Album Review: Disaster by Ostraca

 In Features, Reviews

One of the forebearers of RVA’s screamo scene, Ostraca are back almost exactly five years after the release of the dark and intense Enemy (2018). This time, they have hit us with their newest release, Disaster, which has hit me like an adamantine sledgehammer to the head. In terms of quality, it elicits everything aside from its namesake (to be clear: the album rules), but it also delivers on the loaded, cataclysmic implications that said title connotates.

Ostraca have previously delivered tight, aggressive, forward-thinking material in the past, with the unforgettable Deathless (2015) and the suffocating follow-up Last (2017). Both releases falling slightly under a 30-minute runtime, they assail the senses with an extremely raw, emotionally urgent primality that is difficult not to leave some deep impression on the listener.

Disaster is no different in those qualities (apart from being slightly longer, at 32 minutes), but their trademark aggression & extremity have developed into something more significant entirely. The production choices alone create a newfound sonic clarity in the band’s material, with a charring and near symphonic frequency range across the whole of the recording.


I cannot praise the guitar sound on this record enough. Brian Russo has some of the most creative and melodically conscious heavy guitar playing in music today, and that has been the case for some time now. The guitars both feel like staring directly at the sun and enveloping oneself in ice-cold water; it is an absolutely captivating thing to listen to.

The drums, too, have a controlled ferocity that makes it sound like John Crogan is attempting to tame some wild, stampeding beast. His performance on this record is reigned-in when needed and manifestly maniacal when it can bring any peaks that much higher.

Then there is Gus Caldwell’s performance. His bass playing is melodically complimentary, focused, and nimble, and welds the other pieces together seamlessly, which is no doubt impressive to me as a bass player. His vocal performance on this recording… is just… I don’t have precise words for it. The fidelity on this recording, paired with the high-gain distortion, heightens the trademark desperation & ear drum laceration in his deathly growls and hair-raising shrieks previously present on other Ostraca releases.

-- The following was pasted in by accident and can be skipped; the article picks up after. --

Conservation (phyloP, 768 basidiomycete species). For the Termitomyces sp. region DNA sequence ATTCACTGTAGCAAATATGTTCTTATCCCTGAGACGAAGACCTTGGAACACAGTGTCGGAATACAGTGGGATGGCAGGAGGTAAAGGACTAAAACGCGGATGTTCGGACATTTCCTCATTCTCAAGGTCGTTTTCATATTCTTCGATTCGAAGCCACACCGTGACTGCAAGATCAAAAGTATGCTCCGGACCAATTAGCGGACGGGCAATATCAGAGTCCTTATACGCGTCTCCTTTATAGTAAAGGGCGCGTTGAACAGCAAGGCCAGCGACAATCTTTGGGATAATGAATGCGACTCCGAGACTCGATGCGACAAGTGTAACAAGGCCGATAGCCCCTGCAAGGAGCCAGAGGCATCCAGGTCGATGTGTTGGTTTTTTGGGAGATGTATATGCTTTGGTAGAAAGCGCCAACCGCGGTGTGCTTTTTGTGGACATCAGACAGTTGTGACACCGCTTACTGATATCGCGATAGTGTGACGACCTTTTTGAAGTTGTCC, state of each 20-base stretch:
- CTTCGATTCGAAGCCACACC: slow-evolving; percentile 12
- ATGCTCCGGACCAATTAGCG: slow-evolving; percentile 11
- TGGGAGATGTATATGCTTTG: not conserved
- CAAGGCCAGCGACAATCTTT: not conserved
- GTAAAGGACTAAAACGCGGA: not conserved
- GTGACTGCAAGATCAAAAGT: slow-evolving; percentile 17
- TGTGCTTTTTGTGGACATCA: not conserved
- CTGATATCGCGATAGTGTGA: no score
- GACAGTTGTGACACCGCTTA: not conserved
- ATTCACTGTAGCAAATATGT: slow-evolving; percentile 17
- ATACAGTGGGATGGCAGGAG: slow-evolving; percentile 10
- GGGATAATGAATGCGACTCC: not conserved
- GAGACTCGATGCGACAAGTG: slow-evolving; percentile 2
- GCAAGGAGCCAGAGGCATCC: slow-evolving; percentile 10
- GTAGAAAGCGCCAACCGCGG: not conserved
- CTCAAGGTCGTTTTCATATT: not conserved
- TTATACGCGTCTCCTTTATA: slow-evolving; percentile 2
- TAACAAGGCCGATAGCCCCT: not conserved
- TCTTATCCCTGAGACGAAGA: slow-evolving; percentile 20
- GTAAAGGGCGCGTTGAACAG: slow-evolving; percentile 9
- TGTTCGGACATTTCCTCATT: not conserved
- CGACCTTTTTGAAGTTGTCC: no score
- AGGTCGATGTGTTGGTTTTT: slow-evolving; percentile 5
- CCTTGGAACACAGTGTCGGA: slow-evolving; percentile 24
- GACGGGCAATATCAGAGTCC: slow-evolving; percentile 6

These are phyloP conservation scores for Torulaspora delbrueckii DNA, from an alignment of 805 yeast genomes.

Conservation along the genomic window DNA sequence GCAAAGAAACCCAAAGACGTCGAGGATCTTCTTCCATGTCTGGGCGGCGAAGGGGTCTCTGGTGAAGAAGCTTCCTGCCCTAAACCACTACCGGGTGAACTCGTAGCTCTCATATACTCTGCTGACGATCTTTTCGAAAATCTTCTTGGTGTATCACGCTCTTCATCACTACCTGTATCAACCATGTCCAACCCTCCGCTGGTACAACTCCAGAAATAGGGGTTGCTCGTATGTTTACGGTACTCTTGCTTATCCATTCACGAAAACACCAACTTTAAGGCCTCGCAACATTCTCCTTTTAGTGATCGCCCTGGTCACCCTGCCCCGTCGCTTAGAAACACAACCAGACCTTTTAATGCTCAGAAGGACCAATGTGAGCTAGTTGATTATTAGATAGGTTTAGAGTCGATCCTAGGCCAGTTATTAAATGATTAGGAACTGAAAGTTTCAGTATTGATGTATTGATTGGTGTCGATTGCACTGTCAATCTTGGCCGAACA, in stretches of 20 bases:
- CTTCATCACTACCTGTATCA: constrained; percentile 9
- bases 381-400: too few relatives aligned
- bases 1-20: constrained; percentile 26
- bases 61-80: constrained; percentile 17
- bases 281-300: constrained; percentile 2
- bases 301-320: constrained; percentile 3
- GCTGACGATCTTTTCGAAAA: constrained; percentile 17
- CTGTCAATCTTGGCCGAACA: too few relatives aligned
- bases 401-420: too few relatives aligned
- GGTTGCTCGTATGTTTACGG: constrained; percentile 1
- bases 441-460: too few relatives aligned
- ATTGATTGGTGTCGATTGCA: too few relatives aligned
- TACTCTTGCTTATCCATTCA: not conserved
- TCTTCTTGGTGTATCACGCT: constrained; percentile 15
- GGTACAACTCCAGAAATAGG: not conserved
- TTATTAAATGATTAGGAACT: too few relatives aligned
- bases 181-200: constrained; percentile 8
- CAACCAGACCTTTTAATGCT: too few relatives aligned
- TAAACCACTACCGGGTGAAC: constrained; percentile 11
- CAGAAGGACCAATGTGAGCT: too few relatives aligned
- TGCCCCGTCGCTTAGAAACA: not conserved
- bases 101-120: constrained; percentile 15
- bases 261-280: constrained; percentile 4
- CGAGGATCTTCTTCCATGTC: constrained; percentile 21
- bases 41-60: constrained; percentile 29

Each of these elements combined serves best to Disaster’s ultimate scorched earth ends. Compositionally, the songs progress from eruptions of liturgy-esque speed, volume, and brightness to groovy pockets of chugging post-metal detuned riffage to varied and pensive moments of quiet, like softer moments of Jerome’s Dream, all of which act as periods and commas between lengths of unbridled bludgeoning.

If you dig deeper into the lyric book of the record, it brings into clear view what I believe is the true goal of all these prior pieces which I have described. The album seems to grapple with the existential angst of the end of the Earth and Humanity — not so explicit as to state its cause, but those of us living through the beginnings of such a species-ending calamity may have some ideas.

Ultimately, the human project is doomed to end at some point, as with every single entity before it and every entity that will follow. And with that, every single one of us will be “forgotten, less than dust” in the “still and cold” of the universe — the lyrics make that much clear. Whether it is in 80 years, 8 thousand years, or 8 billion with the explosion of our sun, that is the fundamental inevitability that is tackled on Disaster. In the face of that notion, the album focuses on the necessity of coping with such an ongoing catastrophe, and the crushing powerlessness to truly do anything to stop it — yet feeling like you have no choice but to do something or risk walking death.

So yeah… that’s Disaster. It is a harrowing listen. Easily one of my favorite heavy music albums of the year. I cannot recommend it enough.

Disaster is available now to stream on all streaming platforms. Pre-orders are available now for vinyl records, CDs, and cassette tapes, which you can purchase via Skeletal Lightning or Ostraca’s Bandcamp page.


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